Other aspects and benefits of the invention will appear in the following specification, drawings and claims.
 The invention will now be further described, by way of example only, with reference to the following drawings in which:
FIG. 1 is a sectional view from underneath a blood glucose meter according to a first embodiment of the invention;
FIG. 2 is a simplified cutaway view from the right side of the meter of FIG. 1;
FIG. 3 is a top view of the blood glucose meter of FIGS. 1 and 2;
FIG. 4 is an end elevation view of a cartridge for the meter of FIGS. 1 to 3 in accordance with an embodiment of a further aspect of the invention;
FIG. 5 is sectional view along the lines I-I of FIG. 4;
FIGS. 6-8 are part-sectional views through the meter of FIG. 3 from above the meter, from the handle end of the meter, and from below the meter respectively;
FIG. 9 is a perspective view of an embodiment of a rubber sealing member for use in the invention;
 FIGS. 10 to 14 are simplified perspective views of parts of a blood glucose meter in accordance with another embodiment of the invention;
FIGS. 15 and 16 are perspective views showing details of the latch spring mechanism of an embodiment of the invention;
FIGS. 17 and 18 illustrate alternative drive mechanisms in accordance with still further embodiments of the invention;
FIG. 19 is an exploded view of one embodiment of a cartridge inner assembly for the cartridge of FIG. 5; and
FIGS. 20 and 21 illustrate stages in the assembly of an alternative embodiment of a cartridge inner assembly for the cartridge of FIG. 5.
 In the embodiments illustrated in the drawings, parts which perform the same function will be denoted by the same numbers.
 The blood glucose meter 1 shown in FIGS. 1 to 3 comprises an outer casing 3 which houses a cartridge 2 and a delivery mechanism 5 for dispensing test strips 6 from the cartridge 2. The casing 3 also houses a moveable clamp 4 for sealing the inside of the cartridge 2 from atmospheric moisture, as will be described in more detail below. The external features of the meter 1 comprise control buttons 50 for controlling the operation of the meter, an LCD 8 for displaying user instructions, results and other data, and an external handle 9 for actuating the delivery mechanism. A control PCB 7 is operably connected to the LCD 8 and buttons 50. The meter 1 of FIGS. 1-3 is shown with a test strip 6 in a dispensed position ready to receive a drop of blood.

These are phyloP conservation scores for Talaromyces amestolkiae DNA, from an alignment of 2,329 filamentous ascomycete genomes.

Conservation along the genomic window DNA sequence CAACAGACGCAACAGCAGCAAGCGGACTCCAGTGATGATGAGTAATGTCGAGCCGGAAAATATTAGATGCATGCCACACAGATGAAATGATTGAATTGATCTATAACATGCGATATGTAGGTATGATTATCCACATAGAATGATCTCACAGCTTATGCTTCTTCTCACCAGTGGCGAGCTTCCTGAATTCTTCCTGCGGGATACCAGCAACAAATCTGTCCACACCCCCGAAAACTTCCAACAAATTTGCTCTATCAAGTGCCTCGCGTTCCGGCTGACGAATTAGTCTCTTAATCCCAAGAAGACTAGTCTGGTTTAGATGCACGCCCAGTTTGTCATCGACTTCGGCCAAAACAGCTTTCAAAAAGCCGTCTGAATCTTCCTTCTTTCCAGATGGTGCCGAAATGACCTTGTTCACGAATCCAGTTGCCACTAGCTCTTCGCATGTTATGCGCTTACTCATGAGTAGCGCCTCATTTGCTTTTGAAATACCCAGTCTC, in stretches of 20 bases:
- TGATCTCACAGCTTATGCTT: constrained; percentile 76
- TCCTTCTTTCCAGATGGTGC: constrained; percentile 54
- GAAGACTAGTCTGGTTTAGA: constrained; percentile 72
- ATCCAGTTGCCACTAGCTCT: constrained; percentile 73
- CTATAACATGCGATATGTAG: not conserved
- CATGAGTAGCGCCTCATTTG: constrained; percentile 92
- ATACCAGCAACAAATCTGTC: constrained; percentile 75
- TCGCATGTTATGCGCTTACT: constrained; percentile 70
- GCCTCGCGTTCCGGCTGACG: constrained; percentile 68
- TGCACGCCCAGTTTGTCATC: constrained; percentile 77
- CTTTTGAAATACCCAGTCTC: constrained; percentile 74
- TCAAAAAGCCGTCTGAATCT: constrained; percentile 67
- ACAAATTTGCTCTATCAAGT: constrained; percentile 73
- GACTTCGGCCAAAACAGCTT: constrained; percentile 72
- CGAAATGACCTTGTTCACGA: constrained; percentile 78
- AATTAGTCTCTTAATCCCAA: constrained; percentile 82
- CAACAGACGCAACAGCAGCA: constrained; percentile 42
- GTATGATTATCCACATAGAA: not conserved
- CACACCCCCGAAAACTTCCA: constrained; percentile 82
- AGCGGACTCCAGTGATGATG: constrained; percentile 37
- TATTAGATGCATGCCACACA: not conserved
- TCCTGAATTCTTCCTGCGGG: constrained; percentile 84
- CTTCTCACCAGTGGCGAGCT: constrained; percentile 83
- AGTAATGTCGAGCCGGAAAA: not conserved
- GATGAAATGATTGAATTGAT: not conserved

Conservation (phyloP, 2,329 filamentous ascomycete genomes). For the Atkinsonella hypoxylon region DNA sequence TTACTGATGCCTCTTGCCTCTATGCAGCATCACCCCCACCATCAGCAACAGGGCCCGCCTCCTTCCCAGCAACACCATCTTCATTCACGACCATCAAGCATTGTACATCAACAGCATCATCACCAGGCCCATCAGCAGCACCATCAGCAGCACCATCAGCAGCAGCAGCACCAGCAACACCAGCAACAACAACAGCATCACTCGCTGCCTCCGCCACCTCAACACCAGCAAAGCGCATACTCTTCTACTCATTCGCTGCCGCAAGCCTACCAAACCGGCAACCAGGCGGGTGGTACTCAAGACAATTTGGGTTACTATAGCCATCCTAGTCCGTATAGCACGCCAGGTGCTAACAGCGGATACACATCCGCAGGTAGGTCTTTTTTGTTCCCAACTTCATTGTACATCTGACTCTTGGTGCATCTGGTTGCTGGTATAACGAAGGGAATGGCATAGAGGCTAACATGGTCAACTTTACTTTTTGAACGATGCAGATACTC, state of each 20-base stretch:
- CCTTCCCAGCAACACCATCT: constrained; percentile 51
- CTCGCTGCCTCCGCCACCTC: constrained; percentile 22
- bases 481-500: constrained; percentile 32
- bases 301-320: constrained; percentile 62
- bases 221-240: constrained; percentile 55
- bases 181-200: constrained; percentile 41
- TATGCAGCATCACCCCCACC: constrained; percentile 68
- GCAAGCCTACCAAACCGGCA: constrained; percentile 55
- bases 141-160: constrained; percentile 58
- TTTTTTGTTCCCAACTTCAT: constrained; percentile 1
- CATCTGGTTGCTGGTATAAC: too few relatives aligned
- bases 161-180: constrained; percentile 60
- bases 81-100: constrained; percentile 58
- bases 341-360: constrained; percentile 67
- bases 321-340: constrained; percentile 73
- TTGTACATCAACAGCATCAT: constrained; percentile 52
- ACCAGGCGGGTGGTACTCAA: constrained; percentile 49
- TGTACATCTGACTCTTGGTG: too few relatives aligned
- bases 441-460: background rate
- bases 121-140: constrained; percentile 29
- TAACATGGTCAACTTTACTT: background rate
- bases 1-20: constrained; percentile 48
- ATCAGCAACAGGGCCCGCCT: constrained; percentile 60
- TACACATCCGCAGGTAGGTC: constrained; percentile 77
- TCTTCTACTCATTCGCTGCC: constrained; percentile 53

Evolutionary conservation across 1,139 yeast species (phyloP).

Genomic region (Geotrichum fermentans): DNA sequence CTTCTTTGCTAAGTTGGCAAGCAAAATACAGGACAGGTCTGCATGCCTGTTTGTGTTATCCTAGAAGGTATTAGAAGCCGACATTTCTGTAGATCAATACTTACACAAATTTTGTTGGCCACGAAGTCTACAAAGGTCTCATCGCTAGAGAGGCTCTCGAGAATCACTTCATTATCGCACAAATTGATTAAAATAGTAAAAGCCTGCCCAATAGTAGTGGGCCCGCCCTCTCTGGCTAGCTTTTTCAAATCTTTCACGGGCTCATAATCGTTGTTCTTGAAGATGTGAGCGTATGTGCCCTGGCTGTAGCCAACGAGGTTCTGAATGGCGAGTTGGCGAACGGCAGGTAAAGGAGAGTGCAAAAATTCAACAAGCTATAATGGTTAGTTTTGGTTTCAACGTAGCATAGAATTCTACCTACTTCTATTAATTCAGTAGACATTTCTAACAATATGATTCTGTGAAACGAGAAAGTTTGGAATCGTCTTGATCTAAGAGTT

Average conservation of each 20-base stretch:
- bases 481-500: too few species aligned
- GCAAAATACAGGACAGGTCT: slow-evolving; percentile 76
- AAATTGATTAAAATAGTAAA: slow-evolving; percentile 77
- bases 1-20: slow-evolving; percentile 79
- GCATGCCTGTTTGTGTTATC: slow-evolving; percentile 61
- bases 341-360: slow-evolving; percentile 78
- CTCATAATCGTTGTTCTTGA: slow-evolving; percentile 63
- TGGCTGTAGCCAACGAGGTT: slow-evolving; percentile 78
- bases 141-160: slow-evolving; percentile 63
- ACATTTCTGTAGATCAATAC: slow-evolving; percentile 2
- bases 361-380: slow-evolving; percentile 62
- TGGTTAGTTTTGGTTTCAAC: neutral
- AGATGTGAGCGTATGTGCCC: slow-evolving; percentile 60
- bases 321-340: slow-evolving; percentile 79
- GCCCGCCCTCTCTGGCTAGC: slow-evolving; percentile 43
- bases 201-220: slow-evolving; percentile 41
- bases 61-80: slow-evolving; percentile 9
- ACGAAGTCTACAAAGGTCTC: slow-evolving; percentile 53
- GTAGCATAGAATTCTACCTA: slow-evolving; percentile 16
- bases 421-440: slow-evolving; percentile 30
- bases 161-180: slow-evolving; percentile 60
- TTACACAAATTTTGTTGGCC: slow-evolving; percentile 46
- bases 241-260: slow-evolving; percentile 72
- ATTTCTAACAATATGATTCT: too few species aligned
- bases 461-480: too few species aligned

Referring now to FIGS. 4 and 5, the cartridge 2 has an inner assembly 12 and an outer casing 11, in this example formed from polypropylene, sealingly covered by a cap 10. The cartridge has a first, dispensing, end 13 and an opposing end 14 which in this embodiment includes the cap 10. The cap 10 may be welded to the remainder of the outer casing, for example by ultrasonic welding, to form a fluid-tight bond. Instead of a cap, the outer casing may be closed by foil, for example of aluminium, or other suitable sealing member.